Many medical practitioners at the time had reservations about treating drug addicts, afraid of drug dealers bursting into the clinic to retrieve their clients. It was left to the police and army, therefore, to set up the first residential centres in 2003. In the absence of support from the Ministry of health, clients were left in the hands of untrained staff who applied a regime of physical discipline and isolation of very limited therapeutic benefit. By 2010 there were 14 of these facilities, each catering for between 60 - 100 people, who would be compelled to stay for up to six months. Nominally free of charge, in practice clients or their family were expected to contribute.
Former clients and family members were soon disappointed with compulsory drug treatment, as conditions were often brutal [10, 11] and the methods ineffective. Clients exiting these centres reported a high relapse rate . A number of NACD officials became therefore concerned that "drug treatment centres do not have treatment as a focus". International technical experts working in the field sought to address this gap by developing medical treatment services with support from the international community. UNODC was well placed as the lead agency, given its role as conduit of funding to the NACD and its technical expertise. A project was formulated with the objective to "increase the capacity of Cambodian healthcare professionals, both at the governmental and non-governmental level, to respond to the needs of people using illicit drugs, through development of coordinated, community-based drug abuse counselling, treatment and rehabilitation care programmes" . Originally, the idea had been to set up several centres employing different treatment modalities and then identify the most effective method for Cambodia. With the arrival of a new project manager, however, the project focus shifted from medical intervention to community outreach. This sparked controversy among stakeholders, and caused the project to fail against its erstwhile objectives. Against the bleak backdrop of military run detention centres and rising levels of drug consumption, the story of project failure can only add to the sense of despondency over drug policy and drug treatment in Cambodia. The purpose of this article is to seize on some of the achievements that were recorded by the project, and to note that in Cambodia as in other parts of Southeast Asia moralistic and repressive approaches to drug control are often balanced by a strong sense of pragmatism [14–16].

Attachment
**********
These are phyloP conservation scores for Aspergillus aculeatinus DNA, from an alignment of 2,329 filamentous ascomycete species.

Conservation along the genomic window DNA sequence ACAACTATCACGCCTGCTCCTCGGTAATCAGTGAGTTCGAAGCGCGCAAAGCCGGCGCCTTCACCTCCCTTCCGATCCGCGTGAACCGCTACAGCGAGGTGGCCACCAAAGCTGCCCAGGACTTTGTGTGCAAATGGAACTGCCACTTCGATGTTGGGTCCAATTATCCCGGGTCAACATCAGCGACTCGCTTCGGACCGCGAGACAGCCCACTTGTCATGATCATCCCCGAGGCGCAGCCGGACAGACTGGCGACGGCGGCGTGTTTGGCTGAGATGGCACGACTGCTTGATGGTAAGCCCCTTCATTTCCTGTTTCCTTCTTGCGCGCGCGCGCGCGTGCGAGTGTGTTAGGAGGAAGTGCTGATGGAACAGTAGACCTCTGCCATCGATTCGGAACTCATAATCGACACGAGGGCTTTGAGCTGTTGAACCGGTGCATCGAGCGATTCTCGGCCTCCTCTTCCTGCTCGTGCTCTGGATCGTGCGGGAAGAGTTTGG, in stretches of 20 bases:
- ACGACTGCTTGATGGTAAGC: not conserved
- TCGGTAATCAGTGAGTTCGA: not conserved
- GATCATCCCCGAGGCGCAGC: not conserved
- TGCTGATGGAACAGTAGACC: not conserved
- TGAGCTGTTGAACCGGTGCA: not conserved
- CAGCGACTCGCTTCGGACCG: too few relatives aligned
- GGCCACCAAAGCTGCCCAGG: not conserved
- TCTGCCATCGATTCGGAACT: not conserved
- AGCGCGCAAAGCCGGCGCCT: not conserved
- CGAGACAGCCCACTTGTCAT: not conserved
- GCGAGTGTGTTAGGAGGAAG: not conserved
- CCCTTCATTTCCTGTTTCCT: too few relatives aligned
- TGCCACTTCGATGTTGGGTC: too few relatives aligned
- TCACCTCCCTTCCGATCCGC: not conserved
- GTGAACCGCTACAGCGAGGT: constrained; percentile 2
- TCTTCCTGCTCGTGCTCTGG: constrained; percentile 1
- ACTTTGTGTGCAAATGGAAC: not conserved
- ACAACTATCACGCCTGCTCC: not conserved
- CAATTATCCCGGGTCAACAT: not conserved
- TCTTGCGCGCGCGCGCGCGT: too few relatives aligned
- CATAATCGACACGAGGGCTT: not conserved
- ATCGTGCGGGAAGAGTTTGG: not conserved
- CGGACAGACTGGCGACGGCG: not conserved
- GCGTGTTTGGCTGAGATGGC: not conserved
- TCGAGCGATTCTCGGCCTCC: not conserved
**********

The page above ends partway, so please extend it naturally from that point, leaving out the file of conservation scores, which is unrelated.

Project H83 as piloted in ten rural and urban field sites is an example of such pragmatism and innovation. It is a bottom up, community driven approach, where skills are built up through a combination of training and experiental learning. It is low cost in terms of maintaining the field teams and responsive to service user need. This article is based on an evaluation of project achievements and field visits to two pilot project intervention sites, TonleBassac commune in Phnom Penh Capital and Rattanak commune, Battambang province.